The S-3A Viking replaced the S-2 Tracker and entered fleet service in l974. The S-3 is a carrier based, subsonic, all weather, long range, multi-mission aircraft. The Viking incorporated both acoustic and non-acoustic sensors to enhance its weapon system in support to its primary mission. It operated primarily with carrier battle groups in antisubmarine warfare zones. It carries automated weapon systems and is capable of extended missions with in-flight refueling.
In 1964 the Navy announced a requirement for a new carrier-based antisubmarine war-fare aircraft (designated VSX) to replace the aging Grumman S-2 Tracker. The new aircraft was to have twice the speed, range, and altitude capability of the S-2. It was designed to incorporate the latest concepts in sensors and in computer-based data processing, display and weapons control systems, and in enabling the four-man crew to effectively deal with the anticipated submarine threat. Remarkably, only five years elapsed from the time of contract award until the first aircraft was delivered to a fleet squadron in 1974.
The VSX program (S-3) started in 1968. In the development of the FY1969 budget request, the Secretary of Defense recommended disapproving development of a new carrier-based ASW aircraft (VSX). The JCS and the Secretary of the Navy recommended continuing VSX development. The Secretary of Defense deferred final decision pending further review. Subsequently, the Secretary of Defense approved development of the VSX as part of a plan for 5 CVS carriers and 4 air groups after the war in Southeast Asia, an Authorized Active Inventory (AAI) of 135 VSX aircraft, and a land-based patrol aircraft force of 24 P-3 squadrons when the VSX is phased in. The Secretary of Defense also recommended reducing the end FY 69 force by 2 CVS air groups to bring the number of air groups into balance with the available carriers.
The VSX design competition started in 1968, and, in 1969, Lockheed was awarded the contract to develop the Navy's new carrier-based, fan-powered ASW aircraft. Vought played a major role in construction of the S-3 by producing the wings, empennage, and landing gear. It was designed to incorporate the latest concepts in sensors and in computer-based data processing, display and weapons control systems, and in enabling the four-man crew to effectively deal with the anticipated submarine threat. In fiscal year 1973 Lockheed Aircraft Corp. with a total of $1,659 million or 5.3% in DoD prime contract awards headed the list of the top 100 for the fifth consecutive year. This was a decrease of $47 million from fiscal year 1972, however, the company's share of the total DoD contract volume was approximately the same as last year. Whereas the pattern of awards in recent years had shwon the aircraft contracts for this company assignable to the C-5 Galaxy Aircraft, in fiscal year 1973 the largest contract volume was for the S-3A Viking Anti-submarine Warfare Aircraft.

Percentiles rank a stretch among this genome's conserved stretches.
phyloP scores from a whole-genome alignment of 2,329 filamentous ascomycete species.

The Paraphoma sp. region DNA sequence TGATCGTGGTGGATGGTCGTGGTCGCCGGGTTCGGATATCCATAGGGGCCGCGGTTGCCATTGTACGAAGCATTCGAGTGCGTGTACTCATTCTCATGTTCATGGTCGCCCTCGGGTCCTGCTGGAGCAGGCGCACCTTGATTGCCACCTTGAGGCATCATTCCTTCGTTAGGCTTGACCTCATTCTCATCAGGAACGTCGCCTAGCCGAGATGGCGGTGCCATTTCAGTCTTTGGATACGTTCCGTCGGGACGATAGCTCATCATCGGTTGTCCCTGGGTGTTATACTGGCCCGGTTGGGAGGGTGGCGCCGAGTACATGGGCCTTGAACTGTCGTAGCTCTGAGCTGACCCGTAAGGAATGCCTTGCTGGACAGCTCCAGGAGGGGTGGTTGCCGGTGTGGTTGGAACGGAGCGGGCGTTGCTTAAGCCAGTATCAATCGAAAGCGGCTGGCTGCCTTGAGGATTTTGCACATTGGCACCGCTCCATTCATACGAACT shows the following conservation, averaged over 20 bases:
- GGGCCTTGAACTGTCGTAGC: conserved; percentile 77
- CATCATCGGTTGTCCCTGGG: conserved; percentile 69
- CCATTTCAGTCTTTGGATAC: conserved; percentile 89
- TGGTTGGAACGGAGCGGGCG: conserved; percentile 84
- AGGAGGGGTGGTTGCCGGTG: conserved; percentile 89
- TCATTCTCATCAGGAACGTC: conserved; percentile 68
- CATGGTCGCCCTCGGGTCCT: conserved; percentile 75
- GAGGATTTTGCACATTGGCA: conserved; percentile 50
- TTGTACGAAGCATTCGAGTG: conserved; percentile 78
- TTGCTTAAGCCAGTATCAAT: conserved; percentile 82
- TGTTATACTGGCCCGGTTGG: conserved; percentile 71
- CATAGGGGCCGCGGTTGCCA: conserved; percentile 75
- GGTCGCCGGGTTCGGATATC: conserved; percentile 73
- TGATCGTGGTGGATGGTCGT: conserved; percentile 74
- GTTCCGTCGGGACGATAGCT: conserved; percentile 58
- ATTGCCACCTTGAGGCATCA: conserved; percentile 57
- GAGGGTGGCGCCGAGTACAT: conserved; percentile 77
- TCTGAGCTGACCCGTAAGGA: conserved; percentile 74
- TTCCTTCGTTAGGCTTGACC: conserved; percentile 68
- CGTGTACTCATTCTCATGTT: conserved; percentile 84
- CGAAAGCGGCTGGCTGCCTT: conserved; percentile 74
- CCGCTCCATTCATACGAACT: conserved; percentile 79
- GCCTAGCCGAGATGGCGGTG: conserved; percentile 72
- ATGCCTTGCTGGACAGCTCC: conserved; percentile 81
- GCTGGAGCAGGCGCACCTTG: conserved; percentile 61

On January 21st 1972, the first flight of the Navy's S-3A "Viking" ushered in a new era in Under Sea Warfare. Built by Lockheed, this carrier based, twin-turbofan jet dramatically improved the Anti-Submarine warfare and Surface Surveillance capability of the Navy. Built by Lockheed California Company, the S-3A was the Navy's premier carrier-based antisubmarine platform designed to counter the surface and subsurface threat to the carrier battle group since 1975.
The 1976 deployment aboard USS ENTERPRISE (CVN-65) was the first Western Pacific deployment for the Navy's modern CV concept. Along with the S-3A Viking and an on board Tactical Support Center (TSC), HS-2 contributed to the refinement and success of modern day ASW tactics.
As the Cognizant Field Authority (CFA)/Designated Rework Point (DRP) for the S-3A aircraft and related equipment the 'Javal Air Rework Facility (NARF), Alameda, California managed the ASPA program for the aircraft since its inception in 1984. Since the introduction of the S-3A Viking aircraft into the U.S. Navy in the early 1970's, the number of pilots within the S-3A community had steadily decreased. Two policies were implemented to reduce the number of S-3A pilots. The intent of these policies was to improve morale and mission effectiveness. With the decrease of the number of S-3A pilots, an increase in the utilization of the naval flight officer was effected.
The last production S-3A was delivered in August 1978, with 187 being the total number of aircraft built. The S-3A airframe has been adapted to other roles--a characteristic for which its S-2 predecessor has long been noted. Early variants of the S-3 included the CS-3A (cargo version), KS-3A (dedicated tanker), and US-3A (personnel transport, or COD aircraft) - these versions have been either reconverted or put in storage. The S-3A was upgraded and was designated the S-3B when modifications were completed in 1994. Also, 16 S-3As were converted to ES-3As for carrier based electronic reconnaissance.
The General Electric TF34 turbofan engine was originally developed for the US Navy's S-3A Viking surveillance and precision-targeting aircraft. It enables the A-10 Thunderbolt close-air support aircraft to operate from short, remote airfields and withstand frequent exposure to ground fire. The 9,000-pound thrust class engine delivers the highest thrust-to-weight ratio and the lowest specific fuel consumption of its class. In service, the engine has proven to be highly reliable and maintainable with low operating costs. The commercial version of the TF34, the General Electric CF34, powers several types of business jets and regional airliners.
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